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adrynalyne    8,157
2 hours ago, BudMan said:

What I would be concerned most with is iot devices that never get patched.  I have looked into mine.. Echo, Nest, smart lightbulbs and power switches by tp-link have all announced they will be rolling out updates soon.  The only one I have yet to see an announcement by is logitech (harmony hub)..

 

As mentioned all ready the major OS players MS, Apple, Debian, etc.. all have patches in the works if not already available..

 

Look out for firmware updates for stuff like your printers (if connected via wifi) and stuff like video camera's that are wifi.. Good luck with some camera made in china that you got for 5$ on ebay, etc.  Which had bad code in them already!!  Video camera's are horrific from a security standpoint for their coding.

 

What this incident should have you looking into security of these iot sort of devices.. Isolate them to their own vlans, etc.. Push for these vendors to support wpa enterprise so that you can use other auth methods vs just psk.  And make it easier to assign them specific vlans via dynamic vlans, etc. As with any discovery of flaws in security - it can be a good thing if people take the opportunity of the flaw to pay more attention to security.. And not just forget after this scare has passed.

My Sony TV got a patch yesterday. Was a little surprised. No idea if it was for this but wouldn’t be surprised if it was. My Samsung TV otoh...silence. 

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+BudMan    2,921

Was it in the release notes for the patch?  If so that is quite impressive on their turn around.. That would be for sure thumbs up for them if so...

 

I find it unlikely your update was for krack... According to here.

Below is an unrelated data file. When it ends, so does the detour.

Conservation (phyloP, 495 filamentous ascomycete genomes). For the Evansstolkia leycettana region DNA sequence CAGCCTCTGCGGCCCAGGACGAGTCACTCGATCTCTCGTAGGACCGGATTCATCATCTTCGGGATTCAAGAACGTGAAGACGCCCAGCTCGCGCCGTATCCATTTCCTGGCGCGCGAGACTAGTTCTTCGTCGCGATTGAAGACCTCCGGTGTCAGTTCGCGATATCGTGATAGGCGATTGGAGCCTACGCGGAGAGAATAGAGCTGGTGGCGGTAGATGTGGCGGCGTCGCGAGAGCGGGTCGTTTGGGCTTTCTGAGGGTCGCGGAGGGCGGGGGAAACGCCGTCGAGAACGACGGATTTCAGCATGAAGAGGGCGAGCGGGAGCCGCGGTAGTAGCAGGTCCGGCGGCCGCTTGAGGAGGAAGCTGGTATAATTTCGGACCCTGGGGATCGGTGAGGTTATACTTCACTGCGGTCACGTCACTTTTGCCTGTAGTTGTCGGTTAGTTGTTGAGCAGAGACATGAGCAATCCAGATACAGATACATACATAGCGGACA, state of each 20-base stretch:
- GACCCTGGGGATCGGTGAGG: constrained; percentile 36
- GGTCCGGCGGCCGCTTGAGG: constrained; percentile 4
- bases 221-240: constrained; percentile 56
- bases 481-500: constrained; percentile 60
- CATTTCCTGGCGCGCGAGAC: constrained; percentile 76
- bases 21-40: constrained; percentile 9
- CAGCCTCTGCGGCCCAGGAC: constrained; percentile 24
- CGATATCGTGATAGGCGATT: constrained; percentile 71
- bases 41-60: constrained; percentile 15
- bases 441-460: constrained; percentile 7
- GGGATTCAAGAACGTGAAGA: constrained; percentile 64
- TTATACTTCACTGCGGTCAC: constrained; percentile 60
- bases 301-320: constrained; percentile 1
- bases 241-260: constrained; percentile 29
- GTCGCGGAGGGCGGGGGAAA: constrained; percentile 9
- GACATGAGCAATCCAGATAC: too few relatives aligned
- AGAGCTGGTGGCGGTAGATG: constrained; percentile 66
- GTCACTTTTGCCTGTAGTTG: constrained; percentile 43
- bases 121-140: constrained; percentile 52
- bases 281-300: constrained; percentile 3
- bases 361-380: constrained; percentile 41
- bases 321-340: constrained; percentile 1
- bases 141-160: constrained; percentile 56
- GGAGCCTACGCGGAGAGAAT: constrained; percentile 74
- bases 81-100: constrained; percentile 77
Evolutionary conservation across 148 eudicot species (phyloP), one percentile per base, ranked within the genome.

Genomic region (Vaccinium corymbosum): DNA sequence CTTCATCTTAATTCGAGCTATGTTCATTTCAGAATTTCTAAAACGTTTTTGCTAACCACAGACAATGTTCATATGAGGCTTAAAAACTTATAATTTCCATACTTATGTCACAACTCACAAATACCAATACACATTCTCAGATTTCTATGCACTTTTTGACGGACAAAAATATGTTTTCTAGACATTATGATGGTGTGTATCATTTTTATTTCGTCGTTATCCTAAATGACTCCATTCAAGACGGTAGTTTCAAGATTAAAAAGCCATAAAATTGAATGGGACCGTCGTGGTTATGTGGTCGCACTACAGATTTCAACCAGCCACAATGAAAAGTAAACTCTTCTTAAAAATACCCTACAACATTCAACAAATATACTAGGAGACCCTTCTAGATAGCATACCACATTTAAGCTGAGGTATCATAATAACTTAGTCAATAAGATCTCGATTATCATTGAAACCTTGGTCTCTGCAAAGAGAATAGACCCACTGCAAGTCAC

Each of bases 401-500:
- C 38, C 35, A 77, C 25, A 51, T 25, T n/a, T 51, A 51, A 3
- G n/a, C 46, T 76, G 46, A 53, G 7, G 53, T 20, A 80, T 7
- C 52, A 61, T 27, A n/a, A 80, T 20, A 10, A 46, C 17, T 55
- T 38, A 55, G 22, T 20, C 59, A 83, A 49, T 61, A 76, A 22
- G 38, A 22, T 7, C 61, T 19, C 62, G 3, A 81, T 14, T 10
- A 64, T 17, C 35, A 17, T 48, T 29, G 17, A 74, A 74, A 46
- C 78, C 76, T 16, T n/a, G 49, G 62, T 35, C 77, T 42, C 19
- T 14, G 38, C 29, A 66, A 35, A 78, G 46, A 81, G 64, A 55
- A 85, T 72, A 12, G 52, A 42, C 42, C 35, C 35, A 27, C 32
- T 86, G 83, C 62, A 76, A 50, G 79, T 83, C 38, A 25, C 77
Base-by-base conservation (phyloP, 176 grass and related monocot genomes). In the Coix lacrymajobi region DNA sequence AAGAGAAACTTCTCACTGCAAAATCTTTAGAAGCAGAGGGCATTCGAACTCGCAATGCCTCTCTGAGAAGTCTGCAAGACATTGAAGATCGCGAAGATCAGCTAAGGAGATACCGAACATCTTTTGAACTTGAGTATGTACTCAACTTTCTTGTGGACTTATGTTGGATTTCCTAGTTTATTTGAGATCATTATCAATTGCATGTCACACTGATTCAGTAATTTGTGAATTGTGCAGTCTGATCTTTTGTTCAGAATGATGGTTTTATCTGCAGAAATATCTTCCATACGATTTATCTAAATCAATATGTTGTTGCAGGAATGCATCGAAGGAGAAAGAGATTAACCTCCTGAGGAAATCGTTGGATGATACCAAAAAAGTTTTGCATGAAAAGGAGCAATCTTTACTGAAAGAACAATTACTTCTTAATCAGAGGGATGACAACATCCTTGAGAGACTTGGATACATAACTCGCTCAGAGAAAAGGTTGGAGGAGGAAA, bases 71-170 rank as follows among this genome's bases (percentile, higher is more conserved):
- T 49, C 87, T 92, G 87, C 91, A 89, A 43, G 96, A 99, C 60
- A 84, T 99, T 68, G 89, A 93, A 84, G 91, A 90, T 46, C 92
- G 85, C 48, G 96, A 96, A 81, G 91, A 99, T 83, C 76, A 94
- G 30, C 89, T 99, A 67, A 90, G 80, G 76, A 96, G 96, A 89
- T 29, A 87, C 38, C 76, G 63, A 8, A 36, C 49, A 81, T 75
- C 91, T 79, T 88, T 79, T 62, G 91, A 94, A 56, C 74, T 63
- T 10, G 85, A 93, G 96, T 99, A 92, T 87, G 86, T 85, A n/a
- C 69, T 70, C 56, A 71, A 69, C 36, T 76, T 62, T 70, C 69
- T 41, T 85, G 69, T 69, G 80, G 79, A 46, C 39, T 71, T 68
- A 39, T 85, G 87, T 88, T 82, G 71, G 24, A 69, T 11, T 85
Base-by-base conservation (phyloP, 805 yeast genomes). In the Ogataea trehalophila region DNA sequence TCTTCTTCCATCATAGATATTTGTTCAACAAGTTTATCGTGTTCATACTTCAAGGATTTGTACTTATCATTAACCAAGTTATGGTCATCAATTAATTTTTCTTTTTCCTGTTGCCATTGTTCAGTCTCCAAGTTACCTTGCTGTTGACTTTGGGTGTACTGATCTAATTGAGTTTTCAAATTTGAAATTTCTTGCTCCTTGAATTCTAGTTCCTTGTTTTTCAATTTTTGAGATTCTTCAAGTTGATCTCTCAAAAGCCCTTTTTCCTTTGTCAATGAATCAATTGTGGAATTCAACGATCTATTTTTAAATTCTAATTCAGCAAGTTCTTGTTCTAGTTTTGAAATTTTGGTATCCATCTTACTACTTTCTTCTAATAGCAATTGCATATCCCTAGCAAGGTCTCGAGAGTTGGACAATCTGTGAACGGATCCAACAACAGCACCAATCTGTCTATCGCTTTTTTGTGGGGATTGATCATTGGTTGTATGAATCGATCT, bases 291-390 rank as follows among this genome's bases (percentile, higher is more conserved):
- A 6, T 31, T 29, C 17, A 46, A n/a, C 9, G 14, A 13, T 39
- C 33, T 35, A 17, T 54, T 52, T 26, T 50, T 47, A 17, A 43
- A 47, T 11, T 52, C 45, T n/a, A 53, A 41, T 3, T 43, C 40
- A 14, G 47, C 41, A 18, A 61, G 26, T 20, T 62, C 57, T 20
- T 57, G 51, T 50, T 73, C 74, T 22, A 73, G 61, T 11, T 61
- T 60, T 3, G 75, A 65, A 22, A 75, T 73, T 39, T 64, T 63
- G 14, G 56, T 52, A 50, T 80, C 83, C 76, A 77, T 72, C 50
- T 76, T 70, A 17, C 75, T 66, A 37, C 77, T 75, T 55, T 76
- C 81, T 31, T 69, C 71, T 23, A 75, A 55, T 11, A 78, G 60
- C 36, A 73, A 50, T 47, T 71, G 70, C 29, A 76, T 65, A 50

https://github.com/kristate/krackinfo

 

Samsung was notified by cert on 28 aug.. And they have not official response.. I can not believe they would release fixes for stuff like their TVs and have not made an official announcement.

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adrynalyne    8,157
26 minutes ago, BudMan said:

Was it in the release notes for the patch?  If so that is quite impressive on their turn around.. That would be for sure thumbs up for them if so...

 

I find it unlikely your update was for krack... According to here.

 

https://github.com/kristate/krackinfo

 

Samsung was notified by cert on 28 aug.. And they have not official response.. I can not believe they would release fixes for stuff like their TVs and have not made an official announcement.

It’s Sony, they don’t know what release notes are so I dunno. 

 

https://esupport.sony.com/US/p/swu-download.pl?mdl=XBR55X850D&upd_id=11313&os_group_id=18

 

They are super vague. Probably doesn’t contain fix. I’m wired anyway ;)

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+BudMan    2,921

Sony - DOH... How did I miss read that as Samsung ;)

 

But I don't show any official response from Sony either..  But since that firmware came out on Oct 3rd.. It would really be unlikely it contained fix for krack..